Why Organization's Fail

Organization failure begins at the top. Rotary did not stop growing because people were not interested in joining local Rotary clubs. The number of people joining Rotary clubs proves that. It stopped growing because its leaders assumed it was in the business of supplying humanitarian services rather than in the business of creating Rotarians; they were product oriented instead of member oriented.

Red Text Note

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Monday, May 30, 2016

ROTARY IS A BUSINESS UNLIKE ANY OTHER!

RI President Ravi
PRID John Smarge
The public admission by Rotary International (RI) President Ravi and tweeted to the world by Secretary General John Hewko that Rotary is a business is the culmination of a reversal that began in 2011 when then RI Director John Smarge publically identified Rotarians as RI's customers.  At last, RI and its member clubs can now begin creating viable strategic plans because any strategic plan, to be even close to realistic, must identify a common purpose.  That purpose must lie outside of the Rotary network.  It must lie inside the social fabric of the communities where local Rotary clubs successfully function.  Therefore, the only valid purpose of RI is to create Rotary clubs and support them as they create Rotarians locally!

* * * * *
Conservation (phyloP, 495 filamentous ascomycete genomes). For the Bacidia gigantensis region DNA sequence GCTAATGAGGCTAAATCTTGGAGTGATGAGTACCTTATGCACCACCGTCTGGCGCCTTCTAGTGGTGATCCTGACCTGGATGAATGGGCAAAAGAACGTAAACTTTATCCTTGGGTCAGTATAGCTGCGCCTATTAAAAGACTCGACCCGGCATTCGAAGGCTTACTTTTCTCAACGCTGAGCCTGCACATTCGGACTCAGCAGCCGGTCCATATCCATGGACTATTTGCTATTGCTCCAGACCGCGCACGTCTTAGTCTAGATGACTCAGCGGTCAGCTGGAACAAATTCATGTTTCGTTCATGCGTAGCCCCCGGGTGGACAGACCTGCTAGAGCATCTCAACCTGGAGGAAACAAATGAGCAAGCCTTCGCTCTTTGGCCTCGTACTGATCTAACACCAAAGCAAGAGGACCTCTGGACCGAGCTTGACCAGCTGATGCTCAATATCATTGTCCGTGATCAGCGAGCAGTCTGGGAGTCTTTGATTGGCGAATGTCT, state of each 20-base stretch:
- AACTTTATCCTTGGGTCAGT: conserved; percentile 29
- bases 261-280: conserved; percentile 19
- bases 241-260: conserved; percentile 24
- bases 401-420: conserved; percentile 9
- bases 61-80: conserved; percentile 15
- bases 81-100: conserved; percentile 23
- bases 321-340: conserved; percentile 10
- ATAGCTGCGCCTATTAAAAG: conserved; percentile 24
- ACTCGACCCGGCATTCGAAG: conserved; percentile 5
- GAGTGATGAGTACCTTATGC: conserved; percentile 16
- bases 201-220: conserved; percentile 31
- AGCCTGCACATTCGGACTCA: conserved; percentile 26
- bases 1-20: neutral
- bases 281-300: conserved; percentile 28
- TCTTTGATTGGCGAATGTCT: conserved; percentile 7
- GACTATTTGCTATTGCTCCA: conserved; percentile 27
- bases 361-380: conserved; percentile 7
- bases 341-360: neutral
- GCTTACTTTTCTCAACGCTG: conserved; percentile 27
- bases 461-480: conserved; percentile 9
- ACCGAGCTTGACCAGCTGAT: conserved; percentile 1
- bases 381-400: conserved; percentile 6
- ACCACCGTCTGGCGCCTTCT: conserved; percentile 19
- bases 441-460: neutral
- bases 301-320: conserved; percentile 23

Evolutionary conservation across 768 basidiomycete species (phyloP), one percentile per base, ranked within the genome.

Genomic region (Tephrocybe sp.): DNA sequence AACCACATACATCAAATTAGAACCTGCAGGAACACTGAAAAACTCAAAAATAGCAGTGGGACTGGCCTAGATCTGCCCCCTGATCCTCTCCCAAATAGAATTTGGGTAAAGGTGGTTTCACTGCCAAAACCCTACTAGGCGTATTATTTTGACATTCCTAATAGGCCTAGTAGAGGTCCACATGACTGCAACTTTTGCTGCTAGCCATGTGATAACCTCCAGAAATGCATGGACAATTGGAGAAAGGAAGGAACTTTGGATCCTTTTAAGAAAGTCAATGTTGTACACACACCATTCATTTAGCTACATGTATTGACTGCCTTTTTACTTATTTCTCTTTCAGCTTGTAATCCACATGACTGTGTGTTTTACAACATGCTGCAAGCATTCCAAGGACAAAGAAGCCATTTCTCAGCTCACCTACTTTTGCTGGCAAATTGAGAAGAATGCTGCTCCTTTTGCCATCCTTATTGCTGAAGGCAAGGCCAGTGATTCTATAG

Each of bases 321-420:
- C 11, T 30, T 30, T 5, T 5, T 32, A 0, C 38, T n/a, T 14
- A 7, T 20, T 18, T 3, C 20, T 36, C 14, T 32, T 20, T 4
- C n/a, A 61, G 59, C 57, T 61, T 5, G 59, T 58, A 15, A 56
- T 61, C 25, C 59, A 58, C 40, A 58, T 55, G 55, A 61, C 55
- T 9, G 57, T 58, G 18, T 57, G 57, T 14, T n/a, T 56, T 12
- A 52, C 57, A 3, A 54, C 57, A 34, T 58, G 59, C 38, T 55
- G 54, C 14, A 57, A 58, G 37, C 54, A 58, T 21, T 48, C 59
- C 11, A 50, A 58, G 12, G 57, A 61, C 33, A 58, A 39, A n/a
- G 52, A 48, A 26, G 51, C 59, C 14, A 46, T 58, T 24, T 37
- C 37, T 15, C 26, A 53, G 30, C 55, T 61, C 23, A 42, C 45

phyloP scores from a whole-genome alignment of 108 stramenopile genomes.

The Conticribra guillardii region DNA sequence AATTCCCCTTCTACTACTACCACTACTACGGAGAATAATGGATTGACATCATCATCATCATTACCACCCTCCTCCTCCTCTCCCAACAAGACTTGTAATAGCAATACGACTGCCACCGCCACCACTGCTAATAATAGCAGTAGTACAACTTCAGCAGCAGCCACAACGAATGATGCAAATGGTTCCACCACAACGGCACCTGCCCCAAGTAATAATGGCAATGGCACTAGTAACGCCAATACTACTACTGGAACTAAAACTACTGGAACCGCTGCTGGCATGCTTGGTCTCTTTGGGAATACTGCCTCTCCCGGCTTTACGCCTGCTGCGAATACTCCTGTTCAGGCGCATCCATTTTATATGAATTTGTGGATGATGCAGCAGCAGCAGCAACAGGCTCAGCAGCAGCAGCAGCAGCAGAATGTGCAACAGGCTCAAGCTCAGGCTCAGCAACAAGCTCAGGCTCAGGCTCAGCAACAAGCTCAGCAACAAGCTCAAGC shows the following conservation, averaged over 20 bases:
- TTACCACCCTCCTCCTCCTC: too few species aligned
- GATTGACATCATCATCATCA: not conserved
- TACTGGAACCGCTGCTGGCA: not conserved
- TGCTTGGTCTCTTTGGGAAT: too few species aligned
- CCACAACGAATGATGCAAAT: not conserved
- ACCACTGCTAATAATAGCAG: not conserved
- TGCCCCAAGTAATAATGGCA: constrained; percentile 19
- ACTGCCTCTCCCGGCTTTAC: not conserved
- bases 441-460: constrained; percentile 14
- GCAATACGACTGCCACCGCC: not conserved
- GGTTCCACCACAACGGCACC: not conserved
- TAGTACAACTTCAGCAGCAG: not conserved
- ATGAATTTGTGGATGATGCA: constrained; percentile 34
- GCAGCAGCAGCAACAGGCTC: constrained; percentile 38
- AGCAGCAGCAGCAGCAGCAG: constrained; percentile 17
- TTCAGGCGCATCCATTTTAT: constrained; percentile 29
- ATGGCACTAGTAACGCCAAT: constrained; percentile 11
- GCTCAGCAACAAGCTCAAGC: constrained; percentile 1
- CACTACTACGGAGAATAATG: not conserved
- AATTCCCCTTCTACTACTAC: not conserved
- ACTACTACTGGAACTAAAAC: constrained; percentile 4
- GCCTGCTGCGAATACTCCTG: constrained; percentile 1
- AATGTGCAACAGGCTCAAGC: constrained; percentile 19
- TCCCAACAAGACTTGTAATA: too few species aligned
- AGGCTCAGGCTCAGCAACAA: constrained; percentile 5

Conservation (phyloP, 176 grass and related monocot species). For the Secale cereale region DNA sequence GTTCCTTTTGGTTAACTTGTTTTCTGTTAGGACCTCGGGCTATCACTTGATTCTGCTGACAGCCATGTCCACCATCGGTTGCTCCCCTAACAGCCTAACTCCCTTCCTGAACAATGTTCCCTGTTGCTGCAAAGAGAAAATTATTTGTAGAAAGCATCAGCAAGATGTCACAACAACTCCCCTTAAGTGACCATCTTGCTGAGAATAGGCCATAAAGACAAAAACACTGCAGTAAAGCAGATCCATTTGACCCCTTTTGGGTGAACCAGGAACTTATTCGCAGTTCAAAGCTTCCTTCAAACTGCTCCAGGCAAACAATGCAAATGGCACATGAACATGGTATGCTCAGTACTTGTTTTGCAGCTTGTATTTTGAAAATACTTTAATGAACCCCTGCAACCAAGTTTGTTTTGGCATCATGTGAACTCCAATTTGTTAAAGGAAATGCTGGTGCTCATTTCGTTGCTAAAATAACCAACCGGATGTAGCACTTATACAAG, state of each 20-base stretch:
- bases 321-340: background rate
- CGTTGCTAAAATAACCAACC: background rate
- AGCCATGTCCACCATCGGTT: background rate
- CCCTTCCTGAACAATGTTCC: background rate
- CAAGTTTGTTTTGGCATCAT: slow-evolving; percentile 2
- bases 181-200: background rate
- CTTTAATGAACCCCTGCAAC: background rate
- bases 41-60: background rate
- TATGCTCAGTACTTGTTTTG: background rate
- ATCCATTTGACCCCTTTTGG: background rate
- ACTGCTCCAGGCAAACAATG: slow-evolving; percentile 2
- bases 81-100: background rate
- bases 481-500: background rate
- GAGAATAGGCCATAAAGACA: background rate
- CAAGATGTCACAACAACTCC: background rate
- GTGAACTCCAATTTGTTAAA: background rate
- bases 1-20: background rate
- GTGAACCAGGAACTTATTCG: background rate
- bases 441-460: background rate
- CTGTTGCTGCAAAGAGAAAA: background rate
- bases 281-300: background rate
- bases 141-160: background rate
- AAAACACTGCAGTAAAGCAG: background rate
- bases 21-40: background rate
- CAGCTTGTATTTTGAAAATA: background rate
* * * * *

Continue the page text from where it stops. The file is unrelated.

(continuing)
By admitting that Rotary is a business and accepting that its purpose is to create Rotarians, RI can now conduct business unlike any other business by pursuing its two primary functions - innovating and marketing.  Both are important for Rotary to have a successful future.  The Object of Rotary and recent Council on Legislation actions have opened the door to innovations.  Marketing, on the other hand, may still be hiding in its closet.  Marketing is based on knowing and understanding the Rotary network so well that membership sells itself - club membership in the association, and Rotarian membership in local clubs.  To do that, RI must thoroughly know and understand the demographics, psychographics, realities, wants, needs, and values of its member clubs; independent organizations that must understand the same attributes in local existing and potential Rotarians.  It is dangerous for RI to seek uniformity in the actions its over 35,000 member clubs take to create Rotarians.  This is why the only true measure of effective clubs, districts, zones, regions, and RI is their ability to retain and attract Rotarians - their Retention Rates, Growth Rates, and RG Indexes.  These are, by far, the most critical metrics of all membership (customer) dependent organizations.

Indeed, exciting and challenging times lie before the Rotary network!  Rotary leaders should be proud to accept and promote that Rotary is a business unlike any other; a business based on developing relationships; recognizing the importance of legitimate businesses and professions; and instilling the ideal of service in individuals' family, business, community, and international lives.  
Marketing these fundamental principles